I’m sifting through ideas and have little to say. I’m also trying to finish several short stories. When the stories are done, I’ll have to decide what to include in my MFA application… If some of you have the time and inclination, I’d love to have a reader. Let me know if you wouldn’t mind helping me polish a few stories. Thank you all.
Do you read book reviews? Sometimes I read a review that makes me want to read the book–like this review of Her Fearful Symmetry–and also fills me with despair. Or maybe it is jealousy. Hard to tell the difference.
I tell my son that he should worry about his own work and not everyone else’s, that everyone is different with different talents and skills, that if you compare, you will always find someone who can do things better than you, that this doesn’t need to hold you back, that someone may well be comparing themselves to him and find themselves wanting too, and on and on with what may or may not be advice and which he may or may not listen to.
I try to follow my own advice to convince my son that it works… but sometimes this is all show.
Do book reviews inspire you or hold you back? Maybe you don’t care about them at all? What do you do to stop them from getting the better of you?
What review have you read lately that made you go buy a book (or perhaps it made you gnash your teeth)?
“Yes, I know,” he said and smiled, slightly embarrassed and charming. “But, it was very hard for me.”
I smiled back. “And you didn’t have the book for the first four weeks.” This was week five.
“Yes, but I been busy, it was Ramadan and…” he shrugged. “I study hard but I been sick.”
“I know. I know.” I put my hands on my hips.
“I didn’t understand the part with past perfect and past perfect progressive. What was I supposed to write?”
I like this student. He is polite and wants to do well.
But some students don’t seem to know how to study. They think that a modicum of effort is hard work. They look blankly at the page when I ask them to check their work. “It’s fine,” they say.
How do you know you’ve worked hard enough on your writing? Is it the best you can do? How much work is a lot? Of course, other students overwork everything. They over think the grammar questions and wring their essays to death.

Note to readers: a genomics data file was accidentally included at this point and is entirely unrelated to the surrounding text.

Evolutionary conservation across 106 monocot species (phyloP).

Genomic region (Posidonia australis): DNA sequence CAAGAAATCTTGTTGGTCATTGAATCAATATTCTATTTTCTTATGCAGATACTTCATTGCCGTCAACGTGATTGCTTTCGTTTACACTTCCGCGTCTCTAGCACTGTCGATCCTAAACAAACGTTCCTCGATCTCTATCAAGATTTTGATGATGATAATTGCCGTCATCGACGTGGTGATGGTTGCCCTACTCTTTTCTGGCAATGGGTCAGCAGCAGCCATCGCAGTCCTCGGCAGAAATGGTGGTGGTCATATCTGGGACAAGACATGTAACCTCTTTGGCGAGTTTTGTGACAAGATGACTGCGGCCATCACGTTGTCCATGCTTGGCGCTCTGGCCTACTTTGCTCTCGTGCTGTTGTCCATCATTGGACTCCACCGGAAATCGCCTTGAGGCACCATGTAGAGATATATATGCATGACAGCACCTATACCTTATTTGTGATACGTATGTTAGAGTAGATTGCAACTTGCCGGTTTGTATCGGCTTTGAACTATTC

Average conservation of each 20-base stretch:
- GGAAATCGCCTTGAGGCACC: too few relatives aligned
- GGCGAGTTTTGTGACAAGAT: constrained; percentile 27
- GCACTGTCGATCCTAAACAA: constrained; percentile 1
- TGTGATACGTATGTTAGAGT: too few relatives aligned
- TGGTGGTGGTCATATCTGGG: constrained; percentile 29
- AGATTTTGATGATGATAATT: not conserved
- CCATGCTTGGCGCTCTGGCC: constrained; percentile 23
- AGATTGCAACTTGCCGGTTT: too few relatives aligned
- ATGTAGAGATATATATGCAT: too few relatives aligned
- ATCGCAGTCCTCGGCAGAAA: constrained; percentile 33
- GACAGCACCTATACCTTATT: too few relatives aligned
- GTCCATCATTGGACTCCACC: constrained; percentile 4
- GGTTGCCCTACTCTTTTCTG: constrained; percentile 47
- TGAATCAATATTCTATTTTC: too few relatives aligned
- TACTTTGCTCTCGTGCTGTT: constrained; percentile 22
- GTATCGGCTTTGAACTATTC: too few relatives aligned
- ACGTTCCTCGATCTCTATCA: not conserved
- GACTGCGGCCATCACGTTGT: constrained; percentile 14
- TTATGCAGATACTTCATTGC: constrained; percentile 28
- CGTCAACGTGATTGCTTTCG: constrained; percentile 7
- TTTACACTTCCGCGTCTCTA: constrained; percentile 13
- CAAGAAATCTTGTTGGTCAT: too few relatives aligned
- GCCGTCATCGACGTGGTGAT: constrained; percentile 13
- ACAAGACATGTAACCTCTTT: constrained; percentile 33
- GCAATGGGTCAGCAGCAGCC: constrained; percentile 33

Today a student was asked what he would change about himself if he could anything with a snap of his fingers. He said he wouldn’t change anything.
Some people might say this if they have accepted themselves flaws and all. Some people might say this if they believe themselves right. They can’t conceive that anything about themselves would need changing.
This particular student had already said he hadn’t come here to make friends and wasn’t going to change just because he was in a new culture.
When do you know to change your work and when do you know to stand by it? How far are you ever willing to change your work? A few words here, a verb tense there, a character’s name, a plot point, a theme, the whole idea you thought you had?
Could you be blind to what needs changing or too insecure to stay true?
On Friday morning went down to IF+D where my art is for sale. Kristen, the owner and fellow crazy coffee drinker, reminds me of the woman who had spent the last month reading my novel over her lunch hour. Once or twice a week, this woman was coming into the store and reading a bit more of my novel.
Well, Kirsten said, she saved up her money and bought it.
This copy of my novel was handmade because I have no publisher. I made a front cover and a back cover, taped, pasted, and stitched it all the pages together. Probably it took ten hours or more–not counting the actual writing of the story (editing and printing too). It wasn’t cheap. And this person spent her hard earned money on it.
I’m in shock–flattered, humbled, anxious, and happy. It is like magic coming real. Forgive my blather, but as one friend likes to say, “It’s a banner day!”
I had these Let’s Pretend records when I was little. I’ve kept them because for the art. With tracing paper I’d try to copy pieces of the covers.
My father read me fairy tales even though he’d only recently learned to read. I recorded The Wizard of Oz from TV onto tape player and play it while I waited for sleep.
My father told me the abandoned house behind trees on our road was a witch’s house. He told me elves were the in hot air balloons over our house and Indians were across the lake sending him smoke signals.
My mother gave me Tarot cards, spent the night in a cemetery, and lived with a man who taught a class on death and dying.